DEV Community

Cover image for Amazon Elastic Block Storage (EBS)
Ashutosh Mallick
Ashutosh Mallick

Posted on

Amazon Elastic Block Storage (EBS)

What is Instance storage?

  • Block-level storage volumes behave like physical hard drives.
  • An instance store provides temporary block-level storage for an Amazon EC2 instance.
  • An instance store is disk storage that is physically attached to the host computer for an EC2 instance, and therefore has the same lifespan as the instance. When the instance is terminated, you lose any data in the instance store.
  • Let's create two ec2 instances such as "Ticked-server" and "Unticked-server" based upon their delete on termination protection for instance storage is kept on or off. Image description Image description -But if we terminate instances we are likely to lose our instance volumes. Image description -Now let's terminate both the instances. After termination we can see that the volume for unticked server remains as such. Thus even on termination we can have our data secured if we untick the "delete on termination section". Image description Image description Amazon Elastic Block Store (EBS)
  • EBS is a block storage system used to store persistent data.
  • Amazon EBS is suitable for EC2 instances by providing highly available block level storage volumes.
  • It has three types of volume, i.e. General Purpose (SSD), Provisioned IOPS (SSD), and Magnetic. These three volume types differ in performance, characteristics, and cost.

EBS General Purpose (SSD)

  • This volume type is suitable for small and medium workloads like Root disk EC2 volumes, small and medium database workloads, frequently logs accessing workloads, etc. By default, SSD supports 3 IOPS (Input Output Operations per Second)/GB means 1 GB volume will give 3 IOPS, and 10 GB volume will give 30 IOPS. Its storage capacity of one volume ranges from 1 GB to 1 TB. The cost of one volume is $0.10 per GB for one month.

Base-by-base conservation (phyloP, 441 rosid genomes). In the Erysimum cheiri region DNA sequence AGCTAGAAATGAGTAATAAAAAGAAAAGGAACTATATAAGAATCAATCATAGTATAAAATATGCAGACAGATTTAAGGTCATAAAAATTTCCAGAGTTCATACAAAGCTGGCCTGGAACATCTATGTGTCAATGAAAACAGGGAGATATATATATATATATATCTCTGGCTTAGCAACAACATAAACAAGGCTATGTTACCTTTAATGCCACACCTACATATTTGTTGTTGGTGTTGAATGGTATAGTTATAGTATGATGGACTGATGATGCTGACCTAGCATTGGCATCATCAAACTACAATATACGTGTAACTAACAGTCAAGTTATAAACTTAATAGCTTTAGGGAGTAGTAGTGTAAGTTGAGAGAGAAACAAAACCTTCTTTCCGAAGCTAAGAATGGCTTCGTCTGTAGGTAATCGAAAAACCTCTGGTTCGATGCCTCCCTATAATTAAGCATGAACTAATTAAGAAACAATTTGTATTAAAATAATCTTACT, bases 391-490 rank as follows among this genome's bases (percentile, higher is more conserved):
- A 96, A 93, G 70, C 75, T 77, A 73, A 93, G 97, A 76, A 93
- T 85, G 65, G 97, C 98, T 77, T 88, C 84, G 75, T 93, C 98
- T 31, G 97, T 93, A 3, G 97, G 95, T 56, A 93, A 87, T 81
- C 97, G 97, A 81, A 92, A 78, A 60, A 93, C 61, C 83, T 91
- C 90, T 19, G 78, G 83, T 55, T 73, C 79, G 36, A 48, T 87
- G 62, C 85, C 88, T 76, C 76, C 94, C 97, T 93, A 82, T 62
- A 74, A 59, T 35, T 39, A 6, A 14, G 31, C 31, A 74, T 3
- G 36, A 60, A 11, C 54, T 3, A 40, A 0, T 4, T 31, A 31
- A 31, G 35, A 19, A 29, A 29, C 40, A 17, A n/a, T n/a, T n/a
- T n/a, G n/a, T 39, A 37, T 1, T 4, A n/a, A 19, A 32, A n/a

Provisioned IOPS (SSD)

  • This volume type is suitable for the most demanding I/O intensive, transactional workloads. By default, IOPS SSD supports 30 IOPS/GB, means 10GB volume will give 300 IOPS. Its storage capacity of one volume ranges from 10GB to 1TB. The cost of one volume is $0.125 per GB for one month for provisioned storage.

EBS Magnetic Volumes

  • It was formerly known as standard volumes. This volume type is suitable for ideal workloads like infrequently accessing data, i.e. data backups for recovery, logs storage. Its storage capacity of one volume ranges from 10GB to 1TB. The cost of one volume is $0.05 per GB for one month for provisioned storage and $0. 05 per million I/O requests.

Amazon EBS Benefits

  • Reliable and secure storage: Each of the EBS volume will automatically respond to its Availability Zone to protect from component failure.
  • Secure: Amazon’s flexible access control policies allows to specify who can access which EBS volumes.
  • Higher performance: Amazon EBS uses SSD technology to deliver data results with consistent I/O performance of application.
  • Easy data backup: Data backup can be saved by taking point-in-time snapshots of Amazon EBS volumes.

Adding an EBS volume to an instance

  • Let's create an instance "Test-1" and connect it via SSH using Xshell.
  • In Xshell type "sudo su" to login using root user.
  • Now to add extra volume to the instance, create an EBS volume of size say(15GB) and the volume should be created in the same region as that of the instance. Image description
  • Now attach the extra volume to your instance "Test-1". If you type "lsblk" on Xshell, you can see your 15GB vol. is addaed to your instance but it's not mounted yet. Image description -To mount the Extra-vol, first make a directory in the root then change path to that directory and mount your volume there.
  • In order to mount your EBS volume, first format the ddisk "india" using command "mkfs.ext4 /dev/xvdf". After formatting the disk mount your vol. using the command "mount /dev/xvdf /india".
  • You can list the volumes attached to your disk by running "df -h" in Xshell. Image description -Now create 100 files inside your folder using command "touch abc{1..100}
  • Now let's shutdown and restart the instance, we can observe that the particular volume that we mounted (15GB vol.) will be unmounted from the disk.
  • If we again mount the volume to our disk, we can't see our files listed. Hence, In order to make the changes permanent, we'll use Vi editor in fstab. It's for permanently mounting the volume to the disk.
  • To use the vi editor use the command "vi /etc/fstab". Enter i to insert. In the editor write " /dev/xvdf /india ext4 defaults 0 0". Then press esc and :wq to save the file.

  • now if we again restart our instance, we can see our 100 files listed in india folder as we made the changes permanent.

Image description

Discussion (0)